Studying law probably makes me more cynical than the average citizen, because I understand how our legal system actually works. It’s built on precedent, and we often talk about it as if it were morally neutral, objective, and free from biases or agendas. But tell me what precedent is set when every 28 hours, a police officer, security guard, or vigilante kills a black person—almost always with impunity. Is the extrajudicial killing of black people de facto legal? What conclusion would you come to if this were a line of cases you were studying for class? If we started with Emmett Till and ended with Michael Brown, could the lawyer in you honestly tell me that this doesn’t set a precedent? That the law isn’t absolutely clear?
But maybe you don’t think that this speaks to a larger societal issue. Maybe you can’t see that once is an incident, twice is a coincidence, three times is a pattern, and thousands make it an institutionalized way of life. I want you to tell me that I should be satisfied because I’m at Columbia Law School and we have a black president. Tell me that I’ve made it, please. Remind me of my Ivy League education and offers of employment from prestigious law firms. Explain to me how everything I’ve worked for my entire life, how any of this is going to matter when I’m facing a cop who has to make a split second decision about my threat level and has been taught his whole life to accept that violence against black people is part of the job. Who has been trained to police—not protect—people who look like me. Who knows that he probably won’t be punished if he does react violently. Tell me again that I’ve made it. I want to hear you tell me that I’m overreacting or being sensitive, or making generalizations based on “isolated incidents.” I want to hear your voice in my ear when I’m fearing for my life.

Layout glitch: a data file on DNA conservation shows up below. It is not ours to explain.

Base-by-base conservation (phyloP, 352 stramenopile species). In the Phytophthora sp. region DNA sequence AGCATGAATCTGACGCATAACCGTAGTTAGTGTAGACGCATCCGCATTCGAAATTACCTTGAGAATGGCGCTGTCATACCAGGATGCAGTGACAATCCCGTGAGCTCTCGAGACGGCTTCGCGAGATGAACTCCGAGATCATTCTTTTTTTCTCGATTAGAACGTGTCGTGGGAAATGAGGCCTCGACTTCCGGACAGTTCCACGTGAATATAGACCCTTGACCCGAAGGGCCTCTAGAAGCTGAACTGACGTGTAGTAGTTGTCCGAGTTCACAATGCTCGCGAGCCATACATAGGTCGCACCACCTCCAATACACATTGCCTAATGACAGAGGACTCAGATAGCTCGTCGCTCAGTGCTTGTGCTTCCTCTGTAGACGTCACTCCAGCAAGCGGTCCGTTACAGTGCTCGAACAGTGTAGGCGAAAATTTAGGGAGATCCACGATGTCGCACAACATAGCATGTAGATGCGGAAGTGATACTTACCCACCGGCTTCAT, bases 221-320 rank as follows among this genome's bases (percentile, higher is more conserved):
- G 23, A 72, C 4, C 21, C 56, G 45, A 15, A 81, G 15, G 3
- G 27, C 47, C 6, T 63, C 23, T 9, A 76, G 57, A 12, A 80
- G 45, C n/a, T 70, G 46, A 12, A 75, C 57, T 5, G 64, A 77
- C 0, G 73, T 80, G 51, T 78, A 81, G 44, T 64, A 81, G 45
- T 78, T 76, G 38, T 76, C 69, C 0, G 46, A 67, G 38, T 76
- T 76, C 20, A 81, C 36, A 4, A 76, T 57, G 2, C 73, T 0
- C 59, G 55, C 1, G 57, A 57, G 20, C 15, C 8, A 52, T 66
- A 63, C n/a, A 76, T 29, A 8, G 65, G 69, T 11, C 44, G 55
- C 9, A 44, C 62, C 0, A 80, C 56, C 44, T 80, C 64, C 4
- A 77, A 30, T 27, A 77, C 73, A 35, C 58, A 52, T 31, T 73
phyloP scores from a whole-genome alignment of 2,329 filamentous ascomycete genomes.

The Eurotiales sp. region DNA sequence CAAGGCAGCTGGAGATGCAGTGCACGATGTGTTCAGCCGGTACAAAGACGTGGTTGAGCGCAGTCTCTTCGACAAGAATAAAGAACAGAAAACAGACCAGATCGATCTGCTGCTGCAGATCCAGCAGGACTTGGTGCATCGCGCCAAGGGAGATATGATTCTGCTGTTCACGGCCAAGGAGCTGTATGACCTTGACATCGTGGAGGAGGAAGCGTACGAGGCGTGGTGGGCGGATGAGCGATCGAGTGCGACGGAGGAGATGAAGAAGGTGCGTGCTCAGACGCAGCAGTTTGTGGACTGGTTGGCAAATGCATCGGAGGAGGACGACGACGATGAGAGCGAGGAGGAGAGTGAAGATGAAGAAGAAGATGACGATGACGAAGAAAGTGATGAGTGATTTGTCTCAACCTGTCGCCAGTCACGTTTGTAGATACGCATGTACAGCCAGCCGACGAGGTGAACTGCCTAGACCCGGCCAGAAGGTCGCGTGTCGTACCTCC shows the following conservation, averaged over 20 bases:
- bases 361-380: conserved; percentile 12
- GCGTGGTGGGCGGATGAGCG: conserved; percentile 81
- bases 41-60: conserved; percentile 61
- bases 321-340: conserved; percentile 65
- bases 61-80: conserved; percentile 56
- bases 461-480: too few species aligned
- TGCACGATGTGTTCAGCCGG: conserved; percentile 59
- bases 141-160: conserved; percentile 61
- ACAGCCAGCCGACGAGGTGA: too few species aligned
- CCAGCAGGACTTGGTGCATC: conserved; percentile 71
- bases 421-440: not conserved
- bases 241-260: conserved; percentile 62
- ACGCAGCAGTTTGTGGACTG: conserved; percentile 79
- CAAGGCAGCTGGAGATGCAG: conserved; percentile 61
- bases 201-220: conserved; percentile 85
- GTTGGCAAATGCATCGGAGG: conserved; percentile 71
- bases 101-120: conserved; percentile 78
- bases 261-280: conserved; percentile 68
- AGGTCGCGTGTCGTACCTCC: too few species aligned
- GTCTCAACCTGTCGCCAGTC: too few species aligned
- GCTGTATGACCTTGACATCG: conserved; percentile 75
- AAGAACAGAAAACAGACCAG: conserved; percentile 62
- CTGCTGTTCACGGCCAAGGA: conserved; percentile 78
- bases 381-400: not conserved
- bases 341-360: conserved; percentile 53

Without a doubt, however, being a law student at Columbia affords me a certain level of privilege. I have a voice that I might not have had otherwise. Still, I get why many of us are afraid to move, afraid to take up space, afraid to speak out and organize. Historically, society has not been kind to revolutionaries. It has not been kind to people who sympathize with the oppressed. But ask yourself, do you think those people would have traded their principles and sense of justice for their lives? Do you think Martin Luther King, Jr. would have ignored the sanitation workers in Memphis? Do you think that John F. Kennedy would have renounced a commitment to Civil Rights? Do you think Malcolm X would have ever accepted being told to live on his knees?
While I am Trayvon Martin, and #iftheygunnedmedown, they’d probably find the most controversial picture to attach to my existence, I am also Thurgood Marshall, Ida B. Wells, and Charles B. Houston. Huey Newton and Stokely Carmichael. I am James Baldwin, Langston Hughes, Ralph Ellison, Toni Morrison, Maya Angelou, Nikki Giovanni, Charles Blow, and Ta-Nehisi Coates. You could be Eric Kulberg, or Jack Greenberg, or Walter Reuther. You could be Joan Baez or Cesar Chavez. We could all be one of the people history remembers as helping to help win the war for the oppressed people of America.
What do we want the history books to say about how our generation responded to injustice? Do we want to be viewed as apathetic and impotent, or resourceful and diligent? Progress is a process. It’s not neat, sexy, or glorious, and it’s certainly not a discrete moment in time. “The Revolution will not be televised,” ladies and gentlemen. It will be shouted. It will be bled.